Botany Photo of the Day
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Chamaecyparis obtusa 'Nana Gracilis'

Chamaecyparis obtusa 'Nana Gracilis'

Whenever you see the word nana or its variants as part of a plant name, you can be certain that you've encountered a dwarf type (think nanotechnology). 'Nana Gracilis' hinoki cypress is no exception – after thirty-one years, this individual in the Alpine Garden has only reached two meters (6ft.) or so in height, whereas a mature individual of the wild species can reach forty meters (110ft.).

Read more about the species hinoki cypress on the web site: Chamaecyparis obtusa.

Evolution resource link: Darwin, an online exhibit from the American Museum of Natural History.


Is it true that the term, "dwarf", simply means slow growing as opposed to "nana" or "pigmy" which designate small growers?

Chamaecyparis obtusa - Z6 - RHS Index of Garden Plants, Griffiths
Chamaecyparis obtusa - Z4-8 - A-Z Encyclopedia of Garden Plants, Brickell, Cole, Zuk
Chamaecyparis obtusa 'Nana Gracilis' - Z4 - Heronswood catalogue, Hinkley

Conifer Society has dwarf and slow-growing conifers organized into specific categories based on growth rate. Try their web site, in think the schedule is posted there. Stearn, BOTANICAL LATIN (David & Charles) says nanus means dwarf.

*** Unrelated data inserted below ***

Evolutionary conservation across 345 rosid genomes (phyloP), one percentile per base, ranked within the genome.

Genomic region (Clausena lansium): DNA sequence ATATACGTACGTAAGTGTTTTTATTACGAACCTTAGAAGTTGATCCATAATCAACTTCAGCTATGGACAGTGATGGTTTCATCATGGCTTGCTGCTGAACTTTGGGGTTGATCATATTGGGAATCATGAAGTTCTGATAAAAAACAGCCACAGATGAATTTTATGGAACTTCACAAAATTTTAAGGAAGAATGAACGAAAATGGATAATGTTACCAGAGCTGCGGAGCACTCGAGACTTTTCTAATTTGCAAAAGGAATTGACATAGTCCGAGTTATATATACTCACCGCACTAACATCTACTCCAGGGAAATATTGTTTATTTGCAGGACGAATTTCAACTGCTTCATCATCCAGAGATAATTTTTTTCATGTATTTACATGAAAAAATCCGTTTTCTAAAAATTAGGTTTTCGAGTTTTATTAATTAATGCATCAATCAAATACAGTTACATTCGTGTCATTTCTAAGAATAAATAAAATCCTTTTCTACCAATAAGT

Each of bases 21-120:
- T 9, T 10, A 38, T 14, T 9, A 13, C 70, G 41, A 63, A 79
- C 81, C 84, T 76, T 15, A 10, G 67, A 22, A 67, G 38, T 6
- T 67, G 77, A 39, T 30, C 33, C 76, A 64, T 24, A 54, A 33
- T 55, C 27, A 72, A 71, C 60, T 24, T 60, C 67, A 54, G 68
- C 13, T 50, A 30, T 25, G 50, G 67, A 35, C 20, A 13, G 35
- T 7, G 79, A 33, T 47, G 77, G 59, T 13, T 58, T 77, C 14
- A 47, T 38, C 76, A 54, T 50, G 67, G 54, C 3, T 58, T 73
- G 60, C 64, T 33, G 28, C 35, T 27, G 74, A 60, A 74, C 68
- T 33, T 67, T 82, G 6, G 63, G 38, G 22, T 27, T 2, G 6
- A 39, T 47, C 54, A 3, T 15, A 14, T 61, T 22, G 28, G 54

Will this conifer do well in a south-facing situation, but where it is surrounded with taller, deciduous trees? I would say an open shade position.

I visited Botanical Gardens for the first time today and fell in love with this sweet little thing. Is there a place I can buy a 'Nana Gracilis' in BC? And yes I know, it takes 30 years to get it there...

I have the Chamaecyparis Obt Gracilis. I have noticed when touching it a powdery dust appears.
Is there a fungus or disease? If so how do I treat it? The problem would be that it is right next to a Japanese Koi pond. Any ideas or suggestions?

Will this plant withstand the cold winters in Canada (Saskatchewan)?

Probably not with those zone ratings.

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